Wednesday, December 31, 2008

add one more burrito

We went in to the maternity clinic today thinking we'd find out the sex of the baby but it turns out that the ultrasound is not actually done at the clinic. They are scheduled by referral to an ultrasound lab place, which someone forgot to do. Arg, are you kidding me? I already didn't sleep last night; the added delay is almost unbearable. With my best urgent voice I managed to get an appointment for Friday morning. I was hoping to roll into 2009 with a pronoun for It, the little unit kicking me in the bladder who burps like a sailor.


It is New Years Eve! How crazy is that? At midnight tonight I will open the front door for 2009 and rush to the back door to let 2008 go out. 2008 was not a bad year, but it was a hard working, no-frills year.

I had no speeding or parking tickets, and only one bicycle flat on a downward trend for two years now.

Got a pup and cleaned up poop from all over the house.

Dreamed about bears. A lot.

Rode the Worst Day, ran the Shamrock, the Pear Blossom, rode Reach The Beach, and ran the Marathon, all together covering 1026 foot miles and pathetically few bike miles.

I went camping only 4 nights, canoed 43 miles, did not fly by plane, and stayed in a hotel room only once. My candidate won, I killed only one frog, attended one wedding and no funerals, rode not one roller coaster, and not one Ferris wheel, lost zero hubcaps, coffee consumption, as well as burrito consumption was low.

We painted the trim on the house and paid down thousands of dollars in debt.

Like I said, 2008 was a working stiff of a year but 2008 got me knocked up and I spent the last five months of the year pregnant drowning myself in lemonade. Grow lemons, grow!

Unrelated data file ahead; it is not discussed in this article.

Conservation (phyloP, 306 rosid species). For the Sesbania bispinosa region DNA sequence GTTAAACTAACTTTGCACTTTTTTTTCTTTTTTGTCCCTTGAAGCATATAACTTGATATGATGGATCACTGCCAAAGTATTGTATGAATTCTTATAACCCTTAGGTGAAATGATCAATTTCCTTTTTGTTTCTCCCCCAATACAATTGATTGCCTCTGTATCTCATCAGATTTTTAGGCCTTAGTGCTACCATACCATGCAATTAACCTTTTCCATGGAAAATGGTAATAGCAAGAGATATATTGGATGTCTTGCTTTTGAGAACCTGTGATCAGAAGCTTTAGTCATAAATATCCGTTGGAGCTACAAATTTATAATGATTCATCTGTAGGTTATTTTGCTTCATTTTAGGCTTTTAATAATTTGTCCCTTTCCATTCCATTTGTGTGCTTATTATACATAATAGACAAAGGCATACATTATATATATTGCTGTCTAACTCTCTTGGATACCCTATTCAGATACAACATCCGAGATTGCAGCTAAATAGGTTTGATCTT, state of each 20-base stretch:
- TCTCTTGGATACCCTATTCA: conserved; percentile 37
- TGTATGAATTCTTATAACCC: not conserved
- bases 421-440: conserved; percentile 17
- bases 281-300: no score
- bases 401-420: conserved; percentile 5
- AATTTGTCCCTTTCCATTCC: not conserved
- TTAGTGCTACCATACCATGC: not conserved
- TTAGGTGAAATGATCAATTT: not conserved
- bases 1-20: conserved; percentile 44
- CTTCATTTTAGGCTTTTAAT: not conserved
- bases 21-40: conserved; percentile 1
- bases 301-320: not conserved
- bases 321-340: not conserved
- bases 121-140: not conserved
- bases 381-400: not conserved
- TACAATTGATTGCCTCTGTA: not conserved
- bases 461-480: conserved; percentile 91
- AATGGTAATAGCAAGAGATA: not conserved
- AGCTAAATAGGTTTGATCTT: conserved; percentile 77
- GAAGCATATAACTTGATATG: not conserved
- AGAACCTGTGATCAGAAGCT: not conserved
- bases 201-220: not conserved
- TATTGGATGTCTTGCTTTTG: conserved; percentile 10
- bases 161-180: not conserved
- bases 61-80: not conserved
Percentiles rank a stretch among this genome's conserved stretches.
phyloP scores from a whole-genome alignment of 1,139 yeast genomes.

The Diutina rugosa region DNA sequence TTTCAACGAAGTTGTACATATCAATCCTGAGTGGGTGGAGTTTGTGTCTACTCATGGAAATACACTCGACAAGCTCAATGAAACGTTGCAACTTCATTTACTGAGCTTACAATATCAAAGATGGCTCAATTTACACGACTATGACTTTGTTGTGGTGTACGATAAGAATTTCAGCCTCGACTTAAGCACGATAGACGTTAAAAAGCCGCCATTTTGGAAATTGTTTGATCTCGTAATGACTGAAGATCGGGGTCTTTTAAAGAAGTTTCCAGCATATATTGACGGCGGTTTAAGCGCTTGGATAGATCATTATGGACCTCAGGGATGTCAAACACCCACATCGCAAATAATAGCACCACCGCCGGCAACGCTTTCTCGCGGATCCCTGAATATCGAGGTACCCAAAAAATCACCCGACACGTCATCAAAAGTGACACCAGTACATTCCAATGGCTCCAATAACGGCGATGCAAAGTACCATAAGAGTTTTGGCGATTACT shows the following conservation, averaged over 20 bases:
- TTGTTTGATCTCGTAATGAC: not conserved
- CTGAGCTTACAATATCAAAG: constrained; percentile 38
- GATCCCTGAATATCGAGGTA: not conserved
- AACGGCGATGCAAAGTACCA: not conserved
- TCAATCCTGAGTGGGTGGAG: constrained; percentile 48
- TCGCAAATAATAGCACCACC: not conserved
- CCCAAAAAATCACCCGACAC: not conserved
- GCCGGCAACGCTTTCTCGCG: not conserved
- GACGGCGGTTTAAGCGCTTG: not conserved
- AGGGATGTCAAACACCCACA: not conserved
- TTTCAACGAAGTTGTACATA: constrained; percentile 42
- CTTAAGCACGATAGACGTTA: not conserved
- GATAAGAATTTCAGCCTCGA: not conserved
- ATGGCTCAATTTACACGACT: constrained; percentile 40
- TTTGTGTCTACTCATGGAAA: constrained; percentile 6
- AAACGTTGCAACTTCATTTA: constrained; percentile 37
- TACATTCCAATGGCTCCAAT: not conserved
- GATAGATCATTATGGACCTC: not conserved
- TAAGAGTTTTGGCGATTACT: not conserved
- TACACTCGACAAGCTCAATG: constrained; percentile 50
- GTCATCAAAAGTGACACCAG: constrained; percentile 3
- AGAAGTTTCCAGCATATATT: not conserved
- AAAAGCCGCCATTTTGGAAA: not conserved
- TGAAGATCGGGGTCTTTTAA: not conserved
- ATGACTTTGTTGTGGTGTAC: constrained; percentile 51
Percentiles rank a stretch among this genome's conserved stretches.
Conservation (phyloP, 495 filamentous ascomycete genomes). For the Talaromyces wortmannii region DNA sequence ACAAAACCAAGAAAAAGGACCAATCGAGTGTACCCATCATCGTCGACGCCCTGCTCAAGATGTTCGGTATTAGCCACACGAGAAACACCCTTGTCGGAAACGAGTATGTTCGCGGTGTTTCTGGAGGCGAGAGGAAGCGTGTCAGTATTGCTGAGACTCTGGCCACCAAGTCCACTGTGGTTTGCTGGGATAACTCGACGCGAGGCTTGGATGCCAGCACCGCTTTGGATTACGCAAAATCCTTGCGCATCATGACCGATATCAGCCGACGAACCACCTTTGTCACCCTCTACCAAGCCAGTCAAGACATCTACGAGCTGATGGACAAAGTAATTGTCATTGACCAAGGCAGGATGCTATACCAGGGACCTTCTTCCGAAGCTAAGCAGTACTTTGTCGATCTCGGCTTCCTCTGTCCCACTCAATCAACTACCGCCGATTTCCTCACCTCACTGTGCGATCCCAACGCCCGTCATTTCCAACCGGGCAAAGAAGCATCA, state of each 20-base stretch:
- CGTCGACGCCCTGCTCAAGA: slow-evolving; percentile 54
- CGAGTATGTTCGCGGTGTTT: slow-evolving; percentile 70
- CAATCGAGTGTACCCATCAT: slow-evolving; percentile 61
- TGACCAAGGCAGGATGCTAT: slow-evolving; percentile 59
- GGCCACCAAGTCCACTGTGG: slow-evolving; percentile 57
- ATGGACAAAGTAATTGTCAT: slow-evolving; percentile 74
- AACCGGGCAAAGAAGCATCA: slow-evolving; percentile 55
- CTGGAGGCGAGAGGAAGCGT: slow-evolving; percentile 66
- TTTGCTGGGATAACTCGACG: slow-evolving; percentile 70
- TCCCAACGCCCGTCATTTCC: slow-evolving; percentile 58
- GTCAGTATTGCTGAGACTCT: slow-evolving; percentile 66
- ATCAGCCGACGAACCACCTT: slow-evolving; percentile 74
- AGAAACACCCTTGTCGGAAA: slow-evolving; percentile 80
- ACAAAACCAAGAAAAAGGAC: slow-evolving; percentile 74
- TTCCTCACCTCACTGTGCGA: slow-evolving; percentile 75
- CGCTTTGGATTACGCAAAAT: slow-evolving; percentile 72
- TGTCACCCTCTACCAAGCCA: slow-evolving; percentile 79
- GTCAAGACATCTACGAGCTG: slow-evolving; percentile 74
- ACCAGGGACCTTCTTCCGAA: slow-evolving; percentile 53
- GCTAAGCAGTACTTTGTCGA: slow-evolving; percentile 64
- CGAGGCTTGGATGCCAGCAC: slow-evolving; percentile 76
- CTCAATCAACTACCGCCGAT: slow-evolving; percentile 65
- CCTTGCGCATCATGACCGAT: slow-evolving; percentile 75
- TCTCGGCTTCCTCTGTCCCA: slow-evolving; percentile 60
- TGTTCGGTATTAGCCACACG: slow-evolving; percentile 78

Happy New Year! Much love and appreciation to everyone who reads and comments here. I hope 2009 is full of tall tales and heart swells and much needed improvements.

Monday, December 29, 2008


17 bazillion inches of snow fell over Portland for 12 straight days before Christmas, the most snow since ever. Honestly, snow has never fallen on earth like it did here, in my yard.

My car broke through one chain, then the other and after several days of grinding the motor over icy ridges and ooofing through snowdrifts, I parked and left the car at home. I still have about 40,000 more miles to the moon, depending, of course, where she is in her elliptical orbit when I touch down, and I can't burn up all the ju-ju left in that car during one plucky commute.

The day after Christmas I tromped through the filthy slush and rode the filthy bus downtown in the company of all mankind for my first appointment with a therapist. On the 9th floor overlooking downtown and east, she asked my why I'd come. WELL, I WAS STARTING TO FEEL REALLY ANXIOUS AND IT WORRIES ME THAT I AM A HOSTILE ENVIRONMENT FOR MY BABY. I THINK I'VE GOT A PAYLOAD OF STRESS.

I have been through a cluster of major life events in the last two years. Generally, my response to astronomical levels of stress is to sort of evaporate and drift into the ether. But this time, before the eupepsia and renascent fettle of the second trimester, I felt dreadfully rooted, and dull like my brain had swollen in my skull. Being speechless and short of breath are two things that absolutely will kill me.

But that was then and I am here now, even though I am quite not unhappy. I came still because life cannot be trusted, because I am a god damned Ouroboros, because what threads one day to the next is an eternal recurrence. Wherever I think I am going, I will never fucking get there. It trips me up, again and again and again.